Tl;dr: If you want to publicly debate AI risk with us, send us an email at hello@conjecture.dev with information about you, suggested topics, and the suggested platform.

Public debates strengthen society and public discourse. They spread truth by testing ideas and filtering out weaker arguments. Moreover, debating ideas publicly forces people to be coherent over time, or to adjust their beliefs faced with new evidence.

This is why we need more public debates on AI development, as AI will fundamentally transform our world, for better or worse.

Most of us at Conjecture expect advanced AI to be catastrophic by default, and that the only path to a good future goes through solving some very hard technical and social challenges.

However, many others inside and outside of the AI field have very different expectations! Some think very powerful AI systems are coming soon, but it will be easy to control them. Others think very powerful AI systems are just very far away, and there's no reason to worry yet.

Open debate about AI should start now, to discuss these and many more issues.

As Conjecture, we have a standing offer to publicly debate AI risk and progress in good faith.

If you want to publicly debate AI risk with us, send us an email at hello@conjecture.dev with information about you, suggested topics, and the suggested platform. By default, we prefer the debate to be a live discussion streamed on Youtube or Twitch. Given our limited time, we won't be able to accept all requests, but we'll explain in cases where we reject. As a rule of thumb, we will give priority to people with more reach and/or prominence.

Some relevant topics can include:

  • What are reasons for and against expecting that the default outcome of developing powerful AI systems is human extinction?
  • Is open source development of powerful AI systems a good or bad idea?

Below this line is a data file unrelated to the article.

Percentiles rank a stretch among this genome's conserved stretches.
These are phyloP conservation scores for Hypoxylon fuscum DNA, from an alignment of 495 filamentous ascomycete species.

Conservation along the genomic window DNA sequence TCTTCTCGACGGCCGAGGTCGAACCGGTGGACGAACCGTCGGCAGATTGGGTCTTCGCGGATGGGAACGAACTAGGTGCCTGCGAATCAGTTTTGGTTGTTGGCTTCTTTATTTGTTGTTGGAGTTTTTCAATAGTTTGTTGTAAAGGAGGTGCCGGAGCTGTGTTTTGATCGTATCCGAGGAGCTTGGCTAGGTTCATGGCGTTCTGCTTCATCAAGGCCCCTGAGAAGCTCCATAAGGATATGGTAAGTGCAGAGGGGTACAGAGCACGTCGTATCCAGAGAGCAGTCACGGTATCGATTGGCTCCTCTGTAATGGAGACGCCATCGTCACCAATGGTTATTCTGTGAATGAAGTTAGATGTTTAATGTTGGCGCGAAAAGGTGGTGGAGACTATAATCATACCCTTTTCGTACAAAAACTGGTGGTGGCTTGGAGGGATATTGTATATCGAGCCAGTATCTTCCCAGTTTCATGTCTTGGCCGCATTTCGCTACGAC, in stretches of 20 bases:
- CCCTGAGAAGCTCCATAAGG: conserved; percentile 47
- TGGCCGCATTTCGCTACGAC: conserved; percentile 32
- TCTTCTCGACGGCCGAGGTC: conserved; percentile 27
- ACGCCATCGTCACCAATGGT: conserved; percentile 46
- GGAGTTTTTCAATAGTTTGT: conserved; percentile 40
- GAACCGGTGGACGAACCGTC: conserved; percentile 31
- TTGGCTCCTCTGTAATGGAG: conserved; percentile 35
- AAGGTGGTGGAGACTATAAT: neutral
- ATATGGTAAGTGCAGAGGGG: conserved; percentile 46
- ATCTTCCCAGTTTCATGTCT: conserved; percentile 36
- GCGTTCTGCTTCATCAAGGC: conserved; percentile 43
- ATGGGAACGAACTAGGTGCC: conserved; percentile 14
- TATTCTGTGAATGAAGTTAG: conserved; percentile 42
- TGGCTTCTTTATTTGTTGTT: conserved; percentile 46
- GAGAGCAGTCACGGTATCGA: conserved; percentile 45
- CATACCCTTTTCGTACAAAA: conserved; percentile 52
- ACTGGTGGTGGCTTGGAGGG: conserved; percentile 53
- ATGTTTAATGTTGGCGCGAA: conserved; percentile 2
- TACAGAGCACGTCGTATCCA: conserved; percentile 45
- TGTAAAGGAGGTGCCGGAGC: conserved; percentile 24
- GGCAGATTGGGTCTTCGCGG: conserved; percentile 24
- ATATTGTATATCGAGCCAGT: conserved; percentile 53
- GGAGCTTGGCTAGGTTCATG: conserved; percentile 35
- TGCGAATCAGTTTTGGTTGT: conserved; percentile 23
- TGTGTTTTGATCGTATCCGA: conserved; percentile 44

• How far are we from existentially dangerous AI systems?
  • Should we stop development of more powerful AI, or continue development towards powerful general AI and superintelligence?
  • Is a global moratorium on development of superintelligence feasible?
  • How easy or hard is it going to be to control powerful AI systems?

Here's a recent debate between Connor Leahy (Conjecture CEO) and Joseph Jacks (open source software investor) on whether AGI is an existential risk, and a debate between Robin Hanson (Prof. of Economics at GMU) and Jaan Tallinn (Skype co-founder, AI investor) on whether we should pause AI research.

To see some of our stances on these topics, you can find some recent public appearances from Connor (CEO) here and here.

An overview of our main research agenda is available here and here.

We ran a debate initiative in the past, but it was focused on quite technical discussions with people already deep in the field of AI alignment. As AI risk gets into the mainstream, the conversation should become much broader.

Two discussions that we published from that initiative:

 

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1 comment, sorted by Click to highlight new comments since: Today at 6:15 AM

Public debates strengthen society and public discourse. They spread truth by testing ideas and filtering out weaker arguments.

I think this is extremely not true, and am pretty disappointed with this sort of "debate me" communications policy. In my opinion, I think public debates very rarely converge towards truth. Lots of things sound good in a debate but break down under careful analysis, and the pressure of saying things that look good to a public audience creates a lot of pressure opposed to actual truth-seeking.

I understand and agree with the importance of good communications here, but imo this is really not the way. Some alternative possibilities:

  • Private discussions with experts that get summarized publicly afterward.
  • Adversarial collaborations with public writeups on tricky subjects.
  • Public talks where people can ask questions on confusions.
  • Panel discussions involving experts with different opinions.

I'm sure there's a bunch more here; these are just some ideas off the top of my head. In general, I think there's a lot of ways to do public communications on complex, controversial topics that don't involve public debates, and I'd strongly encourage going in one of those alternative directions instead.

Cross-posted to the EA Forum.